"Baa, Baa, Black Sheep", "Pocketful of Posies" 2010

 To get an idea of the scale, the felt leaves are about  1″ long. These shades of orange and green are my favorite color combination. They’re definitely not my colors to wear (I’m a winter), but I find them pleasing to look at. See these colors in the post about my studio here

detail of "Baa, Baa, Black Sheep" from "Pocketful of Posies" 2010

detail from "Baa, Baa, Black Sheep", "Pocketful of Posies" 2010

Note: See other posts from the Pocketful of Borders series here.

Close-ups (dogs)

Ceilidh

I’d like to present this group of dogs in honor of my pet and studio companion, Ceilidh, who died last month. Her name, pronounced Kay-lee, is from the Gaelic word for a folk music and dance party. This is the last photo I took of her this past winter, just before she turned 14.  She was a lab/golden mix and a real sweetheart who gave us many wonderful years.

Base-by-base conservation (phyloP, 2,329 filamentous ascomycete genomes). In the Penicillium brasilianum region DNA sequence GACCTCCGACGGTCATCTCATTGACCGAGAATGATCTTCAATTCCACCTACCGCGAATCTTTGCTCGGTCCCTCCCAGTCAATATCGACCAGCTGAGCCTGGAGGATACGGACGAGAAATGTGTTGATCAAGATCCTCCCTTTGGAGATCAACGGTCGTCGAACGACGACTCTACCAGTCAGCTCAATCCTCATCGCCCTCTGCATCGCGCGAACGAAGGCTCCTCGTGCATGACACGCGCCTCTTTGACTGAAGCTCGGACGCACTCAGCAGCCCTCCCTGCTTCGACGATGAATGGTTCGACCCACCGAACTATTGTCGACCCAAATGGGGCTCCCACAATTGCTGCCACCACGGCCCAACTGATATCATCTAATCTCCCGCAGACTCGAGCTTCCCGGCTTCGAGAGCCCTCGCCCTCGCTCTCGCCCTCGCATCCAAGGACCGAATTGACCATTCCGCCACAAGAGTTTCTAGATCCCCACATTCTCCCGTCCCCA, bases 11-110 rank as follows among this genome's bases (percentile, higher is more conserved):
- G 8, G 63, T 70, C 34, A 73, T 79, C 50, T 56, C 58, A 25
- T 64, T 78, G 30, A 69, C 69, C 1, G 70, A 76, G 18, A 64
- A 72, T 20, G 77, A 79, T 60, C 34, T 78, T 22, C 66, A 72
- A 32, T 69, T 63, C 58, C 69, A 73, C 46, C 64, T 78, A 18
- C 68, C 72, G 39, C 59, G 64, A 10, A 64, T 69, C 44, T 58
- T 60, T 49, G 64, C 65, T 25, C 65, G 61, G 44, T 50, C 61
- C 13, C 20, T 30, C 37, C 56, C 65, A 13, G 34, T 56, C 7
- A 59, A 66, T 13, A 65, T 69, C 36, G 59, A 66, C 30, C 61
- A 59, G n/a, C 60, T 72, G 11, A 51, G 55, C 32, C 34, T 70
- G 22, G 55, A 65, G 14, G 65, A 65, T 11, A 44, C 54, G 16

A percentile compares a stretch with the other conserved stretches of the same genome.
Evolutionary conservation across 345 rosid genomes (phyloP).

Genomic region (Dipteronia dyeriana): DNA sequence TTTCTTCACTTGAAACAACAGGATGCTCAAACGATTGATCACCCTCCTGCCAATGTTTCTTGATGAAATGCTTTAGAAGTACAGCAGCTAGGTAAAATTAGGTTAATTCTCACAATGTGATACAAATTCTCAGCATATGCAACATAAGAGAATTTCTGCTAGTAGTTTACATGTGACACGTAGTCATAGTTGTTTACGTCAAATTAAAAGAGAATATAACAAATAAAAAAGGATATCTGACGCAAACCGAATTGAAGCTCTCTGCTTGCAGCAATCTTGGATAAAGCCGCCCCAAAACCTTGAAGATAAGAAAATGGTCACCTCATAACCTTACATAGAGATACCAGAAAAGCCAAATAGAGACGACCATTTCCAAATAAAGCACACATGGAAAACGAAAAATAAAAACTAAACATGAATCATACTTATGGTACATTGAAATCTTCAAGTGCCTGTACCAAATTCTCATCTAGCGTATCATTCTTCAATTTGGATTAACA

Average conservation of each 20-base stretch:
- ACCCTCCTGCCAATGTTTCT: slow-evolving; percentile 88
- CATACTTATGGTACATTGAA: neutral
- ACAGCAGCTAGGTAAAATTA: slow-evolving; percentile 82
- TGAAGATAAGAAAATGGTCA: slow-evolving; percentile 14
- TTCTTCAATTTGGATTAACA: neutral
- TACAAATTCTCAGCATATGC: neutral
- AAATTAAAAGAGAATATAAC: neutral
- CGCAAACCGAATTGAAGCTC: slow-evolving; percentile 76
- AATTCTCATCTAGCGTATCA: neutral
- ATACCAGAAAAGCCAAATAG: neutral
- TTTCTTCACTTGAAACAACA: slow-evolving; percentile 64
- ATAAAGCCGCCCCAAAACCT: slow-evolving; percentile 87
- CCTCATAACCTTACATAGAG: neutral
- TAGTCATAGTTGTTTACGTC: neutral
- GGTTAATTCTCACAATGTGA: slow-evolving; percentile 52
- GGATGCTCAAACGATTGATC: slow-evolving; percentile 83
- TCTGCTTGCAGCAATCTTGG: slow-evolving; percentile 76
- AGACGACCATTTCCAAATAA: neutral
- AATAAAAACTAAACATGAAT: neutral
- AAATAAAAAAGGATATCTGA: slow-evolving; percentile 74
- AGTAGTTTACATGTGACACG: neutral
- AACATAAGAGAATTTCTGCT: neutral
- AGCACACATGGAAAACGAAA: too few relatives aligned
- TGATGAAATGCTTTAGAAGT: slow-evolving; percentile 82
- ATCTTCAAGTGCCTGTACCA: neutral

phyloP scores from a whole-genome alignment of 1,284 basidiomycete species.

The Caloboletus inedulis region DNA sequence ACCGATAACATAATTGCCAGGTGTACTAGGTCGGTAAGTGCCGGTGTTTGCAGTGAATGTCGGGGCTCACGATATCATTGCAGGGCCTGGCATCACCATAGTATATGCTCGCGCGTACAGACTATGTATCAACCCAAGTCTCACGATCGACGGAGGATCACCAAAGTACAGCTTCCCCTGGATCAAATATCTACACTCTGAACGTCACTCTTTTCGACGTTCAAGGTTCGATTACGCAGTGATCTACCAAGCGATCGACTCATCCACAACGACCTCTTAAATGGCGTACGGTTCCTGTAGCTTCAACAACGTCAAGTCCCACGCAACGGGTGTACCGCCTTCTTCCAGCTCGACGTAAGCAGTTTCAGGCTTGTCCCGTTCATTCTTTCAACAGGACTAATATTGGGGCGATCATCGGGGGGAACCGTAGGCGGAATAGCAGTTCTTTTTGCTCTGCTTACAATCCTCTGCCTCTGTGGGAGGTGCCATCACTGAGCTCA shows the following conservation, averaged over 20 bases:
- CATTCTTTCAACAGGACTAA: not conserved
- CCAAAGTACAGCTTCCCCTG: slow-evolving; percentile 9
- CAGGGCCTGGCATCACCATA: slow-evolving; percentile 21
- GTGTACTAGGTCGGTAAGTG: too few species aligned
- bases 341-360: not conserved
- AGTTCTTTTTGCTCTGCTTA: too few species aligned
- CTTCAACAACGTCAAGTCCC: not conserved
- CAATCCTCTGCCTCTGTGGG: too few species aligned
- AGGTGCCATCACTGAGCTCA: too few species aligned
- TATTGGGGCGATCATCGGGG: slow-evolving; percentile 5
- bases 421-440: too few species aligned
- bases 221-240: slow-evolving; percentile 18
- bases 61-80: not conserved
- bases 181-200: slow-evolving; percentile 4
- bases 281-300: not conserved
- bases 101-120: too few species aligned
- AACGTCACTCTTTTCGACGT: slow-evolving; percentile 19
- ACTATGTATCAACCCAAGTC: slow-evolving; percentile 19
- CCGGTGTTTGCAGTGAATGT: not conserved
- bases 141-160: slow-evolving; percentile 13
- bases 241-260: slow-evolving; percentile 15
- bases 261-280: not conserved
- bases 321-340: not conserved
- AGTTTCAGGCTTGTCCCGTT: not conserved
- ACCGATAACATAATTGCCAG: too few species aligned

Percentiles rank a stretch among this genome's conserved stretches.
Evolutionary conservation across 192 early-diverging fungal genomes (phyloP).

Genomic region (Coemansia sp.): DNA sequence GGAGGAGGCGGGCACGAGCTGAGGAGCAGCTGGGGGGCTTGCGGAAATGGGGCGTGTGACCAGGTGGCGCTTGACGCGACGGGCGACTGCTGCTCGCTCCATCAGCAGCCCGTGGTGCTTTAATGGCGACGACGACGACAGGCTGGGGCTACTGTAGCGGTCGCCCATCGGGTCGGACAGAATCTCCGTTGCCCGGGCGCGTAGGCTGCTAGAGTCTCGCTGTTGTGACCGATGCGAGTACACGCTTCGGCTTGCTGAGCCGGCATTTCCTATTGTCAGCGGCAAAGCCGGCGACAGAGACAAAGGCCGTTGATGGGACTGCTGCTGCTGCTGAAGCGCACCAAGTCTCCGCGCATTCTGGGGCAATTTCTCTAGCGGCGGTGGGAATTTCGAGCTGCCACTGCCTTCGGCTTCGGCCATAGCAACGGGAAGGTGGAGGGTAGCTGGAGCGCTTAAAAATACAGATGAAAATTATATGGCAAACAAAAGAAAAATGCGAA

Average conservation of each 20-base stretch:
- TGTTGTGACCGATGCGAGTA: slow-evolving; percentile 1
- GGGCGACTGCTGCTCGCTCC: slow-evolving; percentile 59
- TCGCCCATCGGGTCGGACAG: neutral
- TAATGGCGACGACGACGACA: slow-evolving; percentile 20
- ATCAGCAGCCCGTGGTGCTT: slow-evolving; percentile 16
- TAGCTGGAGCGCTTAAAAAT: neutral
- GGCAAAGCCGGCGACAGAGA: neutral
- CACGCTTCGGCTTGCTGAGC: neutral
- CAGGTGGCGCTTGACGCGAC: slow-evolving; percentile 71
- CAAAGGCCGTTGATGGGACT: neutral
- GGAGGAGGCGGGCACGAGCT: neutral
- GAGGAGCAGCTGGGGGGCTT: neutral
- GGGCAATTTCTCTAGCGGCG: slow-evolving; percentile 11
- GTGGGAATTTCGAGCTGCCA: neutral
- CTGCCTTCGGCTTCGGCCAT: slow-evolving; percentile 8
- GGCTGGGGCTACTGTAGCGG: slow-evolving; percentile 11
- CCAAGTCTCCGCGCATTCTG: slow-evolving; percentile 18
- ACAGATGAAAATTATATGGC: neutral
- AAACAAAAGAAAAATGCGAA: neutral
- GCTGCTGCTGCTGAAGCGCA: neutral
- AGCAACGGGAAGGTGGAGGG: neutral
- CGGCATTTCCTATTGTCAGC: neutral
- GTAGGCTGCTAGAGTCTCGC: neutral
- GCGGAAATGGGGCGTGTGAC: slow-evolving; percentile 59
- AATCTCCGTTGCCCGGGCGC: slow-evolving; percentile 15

The first picture in the series is a faux tile I made in 1990 for our kitchen.  See all of the tiles on an earlier post here

Faux Tile, 1990

 This white dog is in the “Sidewalks” poem illustration from my book You and Me: Poems of Friendship.  

detail from "You and Me: Poems of Friendship" 1997

 Here’s the dog who laughed to see such sport in Hey, Diddle, Diddle!  

detail from "Hey, Diddle, Diddle!" 2005

This little dog is made from a key, hook eyes and other found objects. See an earlier post about the whole piece, “Walking the Dog”, here.   

detail from "Walking the Dog" 2005

This dog is dancing in a ring around the rosies from my upcoming book, Pocketful of Posies.  

detail from "Pocketful of Posies" 2010

Note: See other posts in the Close-ups series archive here.